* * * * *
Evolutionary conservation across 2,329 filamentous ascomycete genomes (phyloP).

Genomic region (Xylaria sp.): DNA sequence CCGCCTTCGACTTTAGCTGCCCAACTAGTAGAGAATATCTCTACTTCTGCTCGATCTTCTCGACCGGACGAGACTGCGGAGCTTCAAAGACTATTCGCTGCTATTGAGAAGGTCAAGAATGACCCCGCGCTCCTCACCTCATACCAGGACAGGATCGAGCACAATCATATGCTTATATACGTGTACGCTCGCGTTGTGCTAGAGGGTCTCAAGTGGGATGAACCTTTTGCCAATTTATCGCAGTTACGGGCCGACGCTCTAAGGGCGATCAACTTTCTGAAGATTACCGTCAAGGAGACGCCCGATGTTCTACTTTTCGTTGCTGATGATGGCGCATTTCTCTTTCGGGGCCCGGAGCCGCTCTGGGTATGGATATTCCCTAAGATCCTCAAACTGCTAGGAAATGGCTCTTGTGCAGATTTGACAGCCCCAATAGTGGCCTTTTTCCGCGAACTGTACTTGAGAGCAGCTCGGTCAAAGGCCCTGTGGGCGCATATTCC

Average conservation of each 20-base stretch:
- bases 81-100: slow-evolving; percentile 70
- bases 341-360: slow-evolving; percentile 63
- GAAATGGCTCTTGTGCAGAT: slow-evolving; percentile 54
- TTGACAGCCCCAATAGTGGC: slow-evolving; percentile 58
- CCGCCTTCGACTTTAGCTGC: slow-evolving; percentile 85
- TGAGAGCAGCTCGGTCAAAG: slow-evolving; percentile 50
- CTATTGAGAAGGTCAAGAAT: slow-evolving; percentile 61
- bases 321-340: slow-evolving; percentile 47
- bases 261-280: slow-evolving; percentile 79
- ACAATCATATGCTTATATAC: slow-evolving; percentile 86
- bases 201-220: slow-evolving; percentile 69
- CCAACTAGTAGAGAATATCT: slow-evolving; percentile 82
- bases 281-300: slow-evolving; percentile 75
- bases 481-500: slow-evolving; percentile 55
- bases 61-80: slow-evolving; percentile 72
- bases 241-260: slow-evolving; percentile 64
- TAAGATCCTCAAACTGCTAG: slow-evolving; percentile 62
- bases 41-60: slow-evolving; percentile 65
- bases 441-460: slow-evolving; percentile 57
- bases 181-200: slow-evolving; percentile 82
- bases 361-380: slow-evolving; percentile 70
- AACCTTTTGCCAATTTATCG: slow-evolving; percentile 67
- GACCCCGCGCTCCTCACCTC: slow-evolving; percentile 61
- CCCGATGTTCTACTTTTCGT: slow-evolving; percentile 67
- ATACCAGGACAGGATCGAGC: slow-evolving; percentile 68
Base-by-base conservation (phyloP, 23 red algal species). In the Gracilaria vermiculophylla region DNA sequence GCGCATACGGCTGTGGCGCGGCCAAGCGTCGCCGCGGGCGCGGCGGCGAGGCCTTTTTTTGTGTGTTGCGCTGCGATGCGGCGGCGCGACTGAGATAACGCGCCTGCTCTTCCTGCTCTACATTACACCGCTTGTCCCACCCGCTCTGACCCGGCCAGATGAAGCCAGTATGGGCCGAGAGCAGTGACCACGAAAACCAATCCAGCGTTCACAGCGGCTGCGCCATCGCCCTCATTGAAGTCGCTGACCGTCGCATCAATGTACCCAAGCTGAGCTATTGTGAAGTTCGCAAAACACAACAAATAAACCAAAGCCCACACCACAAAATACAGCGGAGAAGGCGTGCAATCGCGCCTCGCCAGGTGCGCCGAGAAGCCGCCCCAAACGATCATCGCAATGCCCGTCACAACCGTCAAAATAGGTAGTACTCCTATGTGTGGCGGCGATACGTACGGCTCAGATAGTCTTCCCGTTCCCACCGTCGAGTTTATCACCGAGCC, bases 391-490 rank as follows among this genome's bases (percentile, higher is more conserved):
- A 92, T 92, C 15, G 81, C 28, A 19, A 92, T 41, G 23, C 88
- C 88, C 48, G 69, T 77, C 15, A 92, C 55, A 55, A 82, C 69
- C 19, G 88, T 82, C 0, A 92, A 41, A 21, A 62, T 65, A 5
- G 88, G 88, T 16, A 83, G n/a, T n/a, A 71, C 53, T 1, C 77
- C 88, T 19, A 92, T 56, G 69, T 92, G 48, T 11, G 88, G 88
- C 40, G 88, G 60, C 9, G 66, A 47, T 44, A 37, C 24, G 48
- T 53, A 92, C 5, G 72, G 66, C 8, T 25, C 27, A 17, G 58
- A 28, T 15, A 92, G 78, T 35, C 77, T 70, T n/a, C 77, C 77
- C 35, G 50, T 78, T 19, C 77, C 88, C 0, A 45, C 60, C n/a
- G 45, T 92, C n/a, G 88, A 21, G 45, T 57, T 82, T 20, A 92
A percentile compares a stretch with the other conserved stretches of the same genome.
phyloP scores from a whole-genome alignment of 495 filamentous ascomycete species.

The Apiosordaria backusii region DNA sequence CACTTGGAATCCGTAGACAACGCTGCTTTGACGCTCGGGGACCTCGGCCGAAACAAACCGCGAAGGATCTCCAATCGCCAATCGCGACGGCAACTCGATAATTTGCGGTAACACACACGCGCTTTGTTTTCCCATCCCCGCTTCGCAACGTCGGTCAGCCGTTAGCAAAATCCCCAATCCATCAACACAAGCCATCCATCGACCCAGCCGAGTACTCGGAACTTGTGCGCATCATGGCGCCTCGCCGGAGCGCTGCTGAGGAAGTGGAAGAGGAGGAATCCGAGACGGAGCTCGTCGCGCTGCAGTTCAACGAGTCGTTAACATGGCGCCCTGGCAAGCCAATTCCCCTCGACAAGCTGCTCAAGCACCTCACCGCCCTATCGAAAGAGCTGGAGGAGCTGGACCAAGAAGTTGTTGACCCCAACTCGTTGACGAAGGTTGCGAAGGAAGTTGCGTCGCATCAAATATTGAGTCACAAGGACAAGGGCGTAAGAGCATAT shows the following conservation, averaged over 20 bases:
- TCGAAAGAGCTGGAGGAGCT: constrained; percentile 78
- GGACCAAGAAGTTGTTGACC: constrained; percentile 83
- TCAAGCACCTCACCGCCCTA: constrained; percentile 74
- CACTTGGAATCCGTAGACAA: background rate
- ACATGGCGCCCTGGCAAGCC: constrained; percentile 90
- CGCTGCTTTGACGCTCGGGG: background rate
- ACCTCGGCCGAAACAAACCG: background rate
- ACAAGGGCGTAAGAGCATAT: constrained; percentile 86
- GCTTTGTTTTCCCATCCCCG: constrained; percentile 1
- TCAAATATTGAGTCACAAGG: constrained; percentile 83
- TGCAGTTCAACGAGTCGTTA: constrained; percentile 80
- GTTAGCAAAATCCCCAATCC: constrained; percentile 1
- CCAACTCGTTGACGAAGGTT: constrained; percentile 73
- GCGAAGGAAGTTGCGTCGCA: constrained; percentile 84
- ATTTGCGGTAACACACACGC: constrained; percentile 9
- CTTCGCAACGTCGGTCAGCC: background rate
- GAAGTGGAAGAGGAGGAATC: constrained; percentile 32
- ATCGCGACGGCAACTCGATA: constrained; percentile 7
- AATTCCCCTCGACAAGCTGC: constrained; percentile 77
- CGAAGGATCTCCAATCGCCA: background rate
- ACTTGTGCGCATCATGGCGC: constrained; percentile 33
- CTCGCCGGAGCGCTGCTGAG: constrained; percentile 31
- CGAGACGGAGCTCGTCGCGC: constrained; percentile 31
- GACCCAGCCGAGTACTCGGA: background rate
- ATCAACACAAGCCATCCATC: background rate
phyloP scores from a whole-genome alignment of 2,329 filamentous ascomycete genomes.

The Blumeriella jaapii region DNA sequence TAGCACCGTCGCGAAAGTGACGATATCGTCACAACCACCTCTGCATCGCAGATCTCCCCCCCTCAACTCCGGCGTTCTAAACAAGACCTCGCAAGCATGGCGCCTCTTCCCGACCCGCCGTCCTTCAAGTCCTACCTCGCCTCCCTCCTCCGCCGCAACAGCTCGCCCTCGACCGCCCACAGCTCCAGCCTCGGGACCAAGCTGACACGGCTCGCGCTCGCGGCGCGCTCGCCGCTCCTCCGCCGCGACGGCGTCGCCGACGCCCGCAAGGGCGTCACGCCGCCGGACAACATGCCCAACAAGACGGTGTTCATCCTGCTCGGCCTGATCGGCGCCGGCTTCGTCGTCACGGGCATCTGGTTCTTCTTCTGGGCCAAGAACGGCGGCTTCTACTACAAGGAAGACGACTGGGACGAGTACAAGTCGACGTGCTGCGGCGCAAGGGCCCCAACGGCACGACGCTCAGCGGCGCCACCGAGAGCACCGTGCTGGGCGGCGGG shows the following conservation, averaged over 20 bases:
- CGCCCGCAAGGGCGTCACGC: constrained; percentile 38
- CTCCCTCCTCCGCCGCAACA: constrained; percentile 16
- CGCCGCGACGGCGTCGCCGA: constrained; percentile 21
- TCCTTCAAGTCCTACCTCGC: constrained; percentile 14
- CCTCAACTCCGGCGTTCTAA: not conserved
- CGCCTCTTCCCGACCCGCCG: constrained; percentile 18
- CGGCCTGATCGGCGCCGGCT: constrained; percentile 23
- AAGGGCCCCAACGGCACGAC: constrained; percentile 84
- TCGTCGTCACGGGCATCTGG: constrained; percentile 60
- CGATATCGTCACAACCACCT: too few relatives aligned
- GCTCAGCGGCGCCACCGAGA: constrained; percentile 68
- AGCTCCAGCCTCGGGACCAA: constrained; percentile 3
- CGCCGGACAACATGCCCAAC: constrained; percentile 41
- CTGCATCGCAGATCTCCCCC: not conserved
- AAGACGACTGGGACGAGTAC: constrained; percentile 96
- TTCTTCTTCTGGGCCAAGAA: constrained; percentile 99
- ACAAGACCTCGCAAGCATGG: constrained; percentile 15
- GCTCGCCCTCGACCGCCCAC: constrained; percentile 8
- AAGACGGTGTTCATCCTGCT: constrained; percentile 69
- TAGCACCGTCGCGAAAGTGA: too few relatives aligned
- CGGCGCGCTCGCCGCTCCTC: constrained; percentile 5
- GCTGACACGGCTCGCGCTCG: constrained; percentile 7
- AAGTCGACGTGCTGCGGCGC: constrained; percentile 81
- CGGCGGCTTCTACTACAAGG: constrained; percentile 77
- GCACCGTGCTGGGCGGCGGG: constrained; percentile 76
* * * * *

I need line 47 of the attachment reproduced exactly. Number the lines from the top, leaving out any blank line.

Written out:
- ACATGGCGCCCTGGCAAGCC: constrained; percentile 90